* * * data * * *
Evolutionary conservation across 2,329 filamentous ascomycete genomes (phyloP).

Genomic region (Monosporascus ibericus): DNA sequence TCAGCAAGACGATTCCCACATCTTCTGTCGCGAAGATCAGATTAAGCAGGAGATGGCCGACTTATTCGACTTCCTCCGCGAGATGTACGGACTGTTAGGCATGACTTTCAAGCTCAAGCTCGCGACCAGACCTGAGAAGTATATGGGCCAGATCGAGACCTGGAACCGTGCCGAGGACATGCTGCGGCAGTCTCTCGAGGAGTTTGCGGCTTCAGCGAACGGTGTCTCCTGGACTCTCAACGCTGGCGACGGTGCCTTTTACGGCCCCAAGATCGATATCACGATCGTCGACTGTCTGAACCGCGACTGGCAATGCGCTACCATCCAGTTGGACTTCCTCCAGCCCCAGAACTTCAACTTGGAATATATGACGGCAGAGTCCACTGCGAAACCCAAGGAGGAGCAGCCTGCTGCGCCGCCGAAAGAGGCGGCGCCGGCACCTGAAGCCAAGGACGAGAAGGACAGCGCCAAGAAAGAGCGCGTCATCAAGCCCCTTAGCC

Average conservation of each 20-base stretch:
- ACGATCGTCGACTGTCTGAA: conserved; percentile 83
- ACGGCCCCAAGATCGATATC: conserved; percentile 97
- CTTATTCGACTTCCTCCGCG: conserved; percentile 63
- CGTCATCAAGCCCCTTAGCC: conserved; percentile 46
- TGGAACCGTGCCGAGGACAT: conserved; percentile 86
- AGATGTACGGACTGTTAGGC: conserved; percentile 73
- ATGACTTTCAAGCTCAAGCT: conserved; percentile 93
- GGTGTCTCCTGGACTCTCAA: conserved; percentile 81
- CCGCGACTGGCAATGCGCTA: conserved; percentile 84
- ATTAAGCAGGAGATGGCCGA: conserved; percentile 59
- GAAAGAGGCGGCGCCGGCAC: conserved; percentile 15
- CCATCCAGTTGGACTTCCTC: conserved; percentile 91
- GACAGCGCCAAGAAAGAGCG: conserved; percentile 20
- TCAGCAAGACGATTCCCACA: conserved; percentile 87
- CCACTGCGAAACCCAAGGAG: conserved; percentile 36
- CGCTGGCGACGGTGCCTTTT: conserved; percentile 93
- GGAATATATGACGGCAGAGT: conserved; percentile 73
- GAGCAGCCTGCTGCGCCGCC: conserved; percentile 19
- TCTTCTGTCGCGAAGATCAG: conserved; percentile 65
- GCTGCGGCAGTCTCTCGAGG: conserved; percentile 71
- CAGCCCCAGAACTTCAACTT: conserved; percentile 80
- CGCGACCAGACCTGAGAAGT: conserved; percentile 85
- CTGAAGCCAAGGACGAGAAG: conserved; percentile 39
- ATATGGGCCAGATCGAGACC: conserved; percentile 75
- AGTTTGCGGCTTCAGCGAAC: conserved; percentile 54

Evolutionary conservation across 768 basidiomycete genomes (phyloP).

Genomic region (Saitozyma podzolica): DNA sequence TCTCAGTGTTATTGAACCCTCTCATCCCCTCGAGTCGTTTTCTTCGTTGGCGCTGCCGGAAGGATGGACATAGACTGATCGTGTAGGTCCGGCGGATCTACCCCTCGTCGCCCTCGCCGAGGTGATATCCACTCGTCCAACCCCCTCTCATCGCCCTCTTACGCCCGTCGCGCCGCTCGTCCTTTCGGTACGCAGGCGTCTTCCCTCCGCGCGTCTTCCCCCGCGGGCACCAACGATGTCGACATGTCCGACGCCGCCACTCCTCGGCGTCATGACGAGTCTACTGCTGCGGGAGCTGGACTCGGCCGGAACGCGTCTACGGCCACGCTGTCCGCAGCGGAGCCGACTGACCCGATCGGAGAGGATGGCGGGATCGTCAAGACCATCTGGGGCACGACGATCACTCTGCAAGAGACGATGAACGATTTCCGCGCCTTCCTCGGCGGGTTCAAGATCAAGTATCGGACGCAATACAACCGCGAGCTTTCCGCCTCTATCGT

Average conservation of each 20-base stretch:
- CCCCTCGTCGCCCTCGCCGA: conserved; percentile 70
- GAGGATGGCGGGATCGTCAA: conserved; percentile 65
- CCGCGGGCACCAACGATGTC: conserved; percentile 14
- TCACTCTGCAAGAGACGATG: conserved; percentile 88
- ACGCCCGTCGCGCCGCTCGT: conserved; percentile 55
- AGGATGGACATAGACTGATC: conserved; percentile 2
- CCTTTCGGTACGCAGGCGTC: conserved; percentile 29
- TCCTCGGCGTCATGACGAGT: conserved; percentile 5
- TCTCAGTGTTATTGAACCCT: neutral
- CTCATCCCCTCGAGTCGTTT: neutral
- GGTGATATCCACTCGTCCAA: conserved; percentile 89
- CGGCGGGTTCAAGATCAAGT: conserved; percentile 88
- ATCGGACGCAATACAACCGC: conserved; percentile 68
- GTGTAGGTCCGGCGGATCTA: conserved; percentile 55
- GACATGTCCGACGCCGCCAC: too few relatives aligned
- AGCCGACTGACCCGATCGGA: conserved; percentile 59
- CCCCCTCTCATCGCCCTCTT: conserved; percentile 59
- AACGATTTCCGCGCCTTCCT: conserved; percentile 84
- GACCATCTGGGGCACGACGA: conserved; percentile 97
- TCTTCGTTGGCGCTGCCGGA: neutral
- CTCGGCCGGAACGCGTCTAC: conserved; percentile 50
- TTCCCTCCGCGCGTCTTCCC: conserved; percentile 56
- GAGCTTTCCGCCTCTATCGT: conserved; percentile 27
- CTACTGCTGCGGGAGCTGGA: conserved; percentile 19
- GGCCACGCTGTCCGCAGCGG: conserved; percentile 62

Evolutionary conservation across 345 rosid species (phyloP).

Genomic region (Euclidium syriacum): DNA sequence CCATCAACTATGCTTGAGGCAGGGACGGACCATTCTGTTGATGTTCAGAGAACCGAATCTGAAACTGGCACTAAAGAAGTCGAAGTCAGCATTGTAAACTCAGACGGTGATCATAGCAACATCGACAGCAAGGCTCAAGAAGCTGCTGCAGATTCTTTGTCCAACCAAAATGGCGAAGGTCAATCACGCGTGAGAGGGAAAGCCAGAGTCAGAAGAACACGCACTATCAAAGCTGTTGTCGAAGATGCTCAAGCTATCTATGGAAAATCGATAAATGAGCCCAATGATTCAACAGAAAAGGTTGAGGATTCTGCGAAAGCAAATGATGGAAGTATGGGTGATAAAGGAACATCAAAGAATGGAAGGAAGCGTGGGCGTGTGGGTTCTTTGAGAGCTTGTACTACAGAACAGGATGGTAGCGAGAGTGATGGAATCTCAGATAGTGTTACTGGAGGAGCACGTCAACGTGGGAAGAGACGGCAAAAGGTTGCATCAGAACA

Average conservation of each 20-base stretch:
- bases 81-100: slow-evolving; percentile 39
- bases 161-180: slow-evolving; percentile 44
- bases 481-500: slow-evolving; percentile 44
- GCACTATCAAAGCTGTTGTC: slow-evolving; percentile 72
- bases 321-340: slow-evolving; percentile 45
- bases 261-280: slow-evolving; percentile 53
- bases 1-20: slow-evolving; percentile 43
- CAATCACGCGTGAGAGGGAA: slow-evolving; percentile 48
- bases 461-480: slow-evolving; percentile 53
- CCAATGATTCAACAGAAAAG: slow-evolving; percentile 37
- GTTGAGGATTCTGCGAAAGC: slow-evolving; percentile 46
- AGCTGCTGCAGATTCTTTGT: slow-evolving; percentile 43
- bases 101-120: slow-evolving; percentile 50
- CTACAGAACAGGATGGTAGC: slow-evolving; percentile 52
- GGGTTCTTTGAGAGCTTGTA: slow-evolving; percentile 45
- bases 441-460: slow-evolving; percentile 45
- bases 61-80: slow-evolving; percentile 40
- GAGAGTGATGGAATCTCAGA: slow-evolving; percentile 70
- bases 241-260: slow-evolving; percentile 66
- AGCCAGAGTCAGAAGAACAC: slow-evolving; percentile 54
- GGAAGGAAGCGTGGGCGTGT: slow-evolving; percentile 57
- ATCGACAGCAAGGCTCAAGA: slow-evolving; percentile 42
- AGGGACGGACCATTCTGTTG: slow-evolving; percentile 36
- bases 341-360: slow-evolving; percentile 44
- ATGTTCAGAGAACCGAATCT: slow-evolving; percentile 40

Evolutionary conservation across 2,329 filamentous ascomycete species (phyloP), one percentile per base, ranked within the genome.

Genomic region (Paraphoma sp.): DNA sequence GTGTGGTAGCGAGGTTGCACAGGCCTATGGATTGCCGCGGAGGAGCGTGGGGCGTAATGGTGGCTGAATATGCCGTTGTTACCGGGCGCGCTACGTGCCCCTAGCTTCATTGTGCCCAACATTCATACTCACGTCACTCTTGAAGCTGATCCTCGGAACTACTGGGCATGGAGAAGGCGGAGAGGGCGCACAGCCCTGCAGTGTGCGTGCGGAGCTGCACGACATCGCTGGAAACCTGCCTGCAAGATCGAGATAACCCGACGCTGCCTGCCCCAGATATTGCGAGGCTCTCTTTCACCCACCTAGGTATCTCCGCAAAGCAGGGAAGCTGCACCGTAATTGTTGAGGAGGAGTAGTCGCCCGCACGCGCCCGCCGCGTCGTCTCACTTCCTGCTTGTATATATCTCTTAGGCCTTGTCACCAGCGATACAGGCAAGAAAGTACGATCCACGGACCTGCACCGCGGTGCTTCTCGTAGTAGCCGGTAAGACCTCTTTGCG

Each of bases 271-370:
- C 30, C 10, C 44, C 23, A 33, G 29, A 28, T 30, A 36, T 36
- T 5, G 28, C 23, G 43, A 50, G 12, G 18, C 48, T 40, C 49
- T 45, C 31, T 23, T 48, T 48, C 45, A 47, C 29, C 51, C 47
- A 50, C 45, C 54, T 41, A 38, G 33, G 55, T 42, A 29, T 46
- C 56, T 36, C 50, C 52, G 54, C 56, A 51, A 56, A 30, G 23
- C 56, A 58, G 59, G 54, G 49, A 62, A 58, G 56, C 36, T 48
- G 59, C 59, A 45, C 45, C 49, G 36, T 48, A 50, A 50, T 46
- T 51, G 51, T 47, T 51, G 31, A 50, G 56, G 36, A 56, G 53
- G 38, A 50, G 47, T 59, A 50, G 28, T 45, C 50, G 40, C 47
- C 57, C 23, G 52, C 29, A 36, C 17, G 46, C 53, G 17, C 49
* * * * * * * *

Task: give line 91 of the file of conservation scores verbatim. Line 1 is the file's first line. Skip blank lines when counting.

- A 50, C 45, C 54, T 41, A 38, G 33, G 55, T 42, A 29, T 46